Eastbourne | Cressy ends Draper’s run

Jack Draper battled for two-hours and 41-minutes but just couldn’t prevent Maxime Cressy from securing his third consecutive win over a Briton to make the final of the Rothesay International at Eastbourne.

Three matches in a row (against British players), it’s getting tough! Hopefully you guys (turning to the crowd) are for me tomorrow Maxime Cressy

In what proved to be a tight contest, the semi-final was a bit of a roller coaster with just one break of serve proving enough for the serve and volleying American to edge through 7-7(5) 6-7(2) 6-3.

The French-born American, who defeated Britain’s top two players Cameron Norrie and Dan Evans in the previous rounds, will face his countryman, the 2019 winner Taylor Fritz who overcame the reigning champion from Australia, Alex de Minaur 6-1 6-7(5) 6-3 in the other semi-final.

Disappointment for the 20-yearold Draper who was making his debut at Eastbourne and was bidding to become the first Briton to reach the final at Devonshire Park since 2009, the year the men first started to compete there.


Jack Draper congratulates Maxime Cressy on his win

Charlie Crowhurst/Getty Images for LTA

Backed by a partisan crowd in the afternoon sunshine, the Surrey youngster acquitted himself well against an opponent deploying an aggressive attacking game unlike the one he has been used to playing against, namely a powerful serve backed up with some very potent and effective volleying.

But there wasn’t much to separate them as they fought for control and shared the first two sets without conceding a serve with Draper very much in contention throughout, saving four break points in the opening set and then failing to convert one of his own in the 10th game of the second which would have given him the set. As it turned out, he then secured it in the second tie-break of the match.

In the decider the tug-of-war continued and it was the 25-year-old from Los Angeles who eventually got the crucial and deciding break to go 4-2 up resulting in Draper releasing his frustration by smashing a ball into crowd and while he fought hard to level, Cressy was able to continue to press to nearly gain a second break before claiming the victory when Draper failed to convert three break back points as he served for the match.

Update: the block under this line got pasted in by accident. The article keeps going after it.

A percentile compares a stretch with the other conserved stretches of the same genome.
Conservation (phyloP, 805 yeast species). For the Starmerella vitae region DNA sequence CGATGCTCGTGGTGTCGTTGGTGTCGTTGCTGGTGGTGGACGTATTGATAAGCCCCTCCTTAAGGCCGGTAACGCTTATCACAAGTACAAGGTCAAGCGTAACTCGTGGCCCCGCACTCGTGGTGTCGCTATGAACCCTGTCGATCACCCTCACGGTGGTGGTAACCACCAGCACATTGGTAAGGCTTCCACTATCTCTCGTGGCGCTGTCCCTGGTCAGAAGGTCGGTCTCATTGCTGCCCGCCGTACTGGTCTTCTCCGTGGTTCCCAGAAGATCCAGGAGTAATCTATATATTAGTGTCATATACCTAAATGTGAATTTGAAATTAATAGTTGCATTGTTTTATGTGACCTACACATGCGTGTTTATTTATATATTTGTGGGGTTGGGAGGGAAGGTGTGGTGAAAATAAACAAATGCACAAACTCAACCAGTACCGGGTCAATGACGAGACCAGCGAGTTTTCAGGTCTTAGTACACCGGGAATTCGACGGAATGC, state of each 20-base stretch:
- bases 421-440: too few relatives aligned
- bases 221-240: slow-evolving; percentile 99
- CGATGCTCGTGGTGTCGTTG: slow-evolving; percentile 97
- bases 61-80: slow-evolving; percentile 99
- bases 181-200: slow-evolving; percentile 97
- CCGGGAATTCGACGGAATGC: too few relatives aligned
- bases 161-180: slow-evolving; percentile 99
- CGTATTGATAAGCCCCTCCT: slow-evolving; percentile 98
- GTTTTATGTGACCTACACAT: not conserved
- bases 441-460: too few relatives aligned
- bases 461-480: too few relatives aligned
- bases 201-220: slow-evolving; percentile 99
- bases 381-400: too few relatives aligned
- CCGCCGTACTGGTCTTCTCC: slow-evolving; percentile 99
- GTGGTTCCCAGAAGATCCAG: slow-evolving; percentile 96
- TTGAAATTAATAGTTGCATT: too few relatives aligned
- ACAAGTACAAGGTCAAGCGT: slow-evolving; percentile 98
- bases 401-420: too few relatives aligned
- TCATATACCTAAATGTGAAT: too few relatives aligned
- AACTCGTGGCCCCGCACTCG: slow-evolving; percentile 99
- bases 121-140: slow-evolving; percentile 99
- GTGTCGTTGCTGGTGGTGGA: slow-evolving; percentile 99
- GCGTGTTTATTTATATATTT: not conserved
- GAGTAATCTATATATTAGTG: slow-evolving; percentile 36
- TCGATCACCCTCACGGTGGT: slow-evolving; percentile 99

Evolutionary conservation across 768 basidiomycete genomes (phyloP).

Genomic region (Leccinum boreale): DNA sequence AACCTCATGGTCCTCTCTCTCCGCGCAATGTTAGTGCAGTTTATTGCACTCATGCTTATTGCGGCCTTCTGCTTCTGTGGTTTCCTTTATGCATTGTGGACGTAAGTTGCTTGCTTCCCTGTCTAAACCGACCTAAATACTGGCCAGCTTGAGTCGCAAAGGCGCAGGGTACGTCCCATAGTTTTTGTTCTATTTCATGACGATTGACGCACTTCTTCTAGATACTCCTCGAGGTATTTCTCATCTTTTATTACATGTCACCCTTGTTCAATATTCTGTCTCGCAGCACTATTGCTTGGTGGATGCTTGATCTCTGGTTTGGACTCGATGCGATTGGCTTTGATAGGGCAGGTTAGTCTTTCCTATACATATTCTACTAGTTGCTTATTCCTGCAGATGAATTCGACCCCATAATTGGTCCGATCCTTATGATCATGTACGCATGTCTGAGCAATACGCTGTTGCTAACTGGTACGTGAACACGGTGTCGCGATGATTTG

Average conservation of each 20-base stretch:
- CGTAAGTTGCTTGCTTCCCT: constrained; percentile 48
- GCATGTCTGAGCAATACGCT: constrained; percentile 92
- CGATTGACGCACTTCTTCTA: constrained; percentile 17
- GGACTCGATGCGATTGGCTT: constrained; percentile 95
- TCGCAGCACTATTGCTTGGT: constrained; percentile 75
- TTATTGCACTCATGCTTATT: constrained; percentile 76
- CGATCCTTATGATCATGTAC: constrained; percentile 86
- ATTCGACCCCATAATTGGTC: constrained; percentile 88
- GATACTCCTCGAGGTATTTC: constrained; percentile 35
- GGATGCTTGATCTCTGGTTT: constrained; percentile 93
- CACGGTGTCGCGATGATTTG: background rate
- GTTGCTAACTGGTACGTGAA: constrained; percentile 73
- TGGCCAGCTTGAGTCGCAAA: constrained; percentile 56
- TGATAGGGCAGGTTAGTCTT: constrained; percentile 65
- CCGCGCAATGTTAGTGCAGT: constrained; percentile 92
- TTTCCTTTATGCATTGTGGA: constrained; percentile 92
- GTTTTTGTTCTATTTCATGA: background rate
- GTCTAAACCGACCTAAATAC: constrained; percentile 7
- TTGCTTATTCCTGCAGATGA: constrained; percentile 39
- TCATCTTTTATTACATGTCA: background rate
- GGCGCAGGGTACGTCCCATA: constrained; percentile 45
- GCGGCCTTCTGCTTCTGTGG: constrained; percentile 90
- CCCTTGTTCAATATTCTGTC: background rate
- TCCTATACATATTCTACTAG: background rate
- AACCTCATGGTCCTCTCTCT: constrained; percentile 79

Asked how he felt after that marathon, Cressy replied: “It’s a roller coaster, I don’t know, it’s hard to describe the feeling.

“I feel a lot of relief from that game, but I’m incredibly happy and thrilled to be in the final.

“Three matches in a row (against British players), it’s getting tough! Hopefully you guys (turning to the crowd) are for me tomorrow.

“Sorry guys, I apologise for this week, I know I made all the Britons lose but thank you for a fantastic atmosphere here and nevertheless I’m very grateful for you guys.”

It was the first time Draper was forced to play all three sets after he wrapped up his previous three matches on route to the final in straight sets.

For Cressy the final will be his second on the Tour, but his first on grass and further success over his compatriot, the third seeded Fritz, could lift him into the top 50 of the world rankings from his current position of 63.

Despite defeat, Draper’s efforts in Eastbourne mark a career-best week for the British No.4 which should see him begin his Wimbledon fortnight ranked back inside the World’s Top 100 having slipped to 108 in the past week.


Taylor Fritz raises his arms after defeating the defending champion

Mike Hewitt/Getty Images



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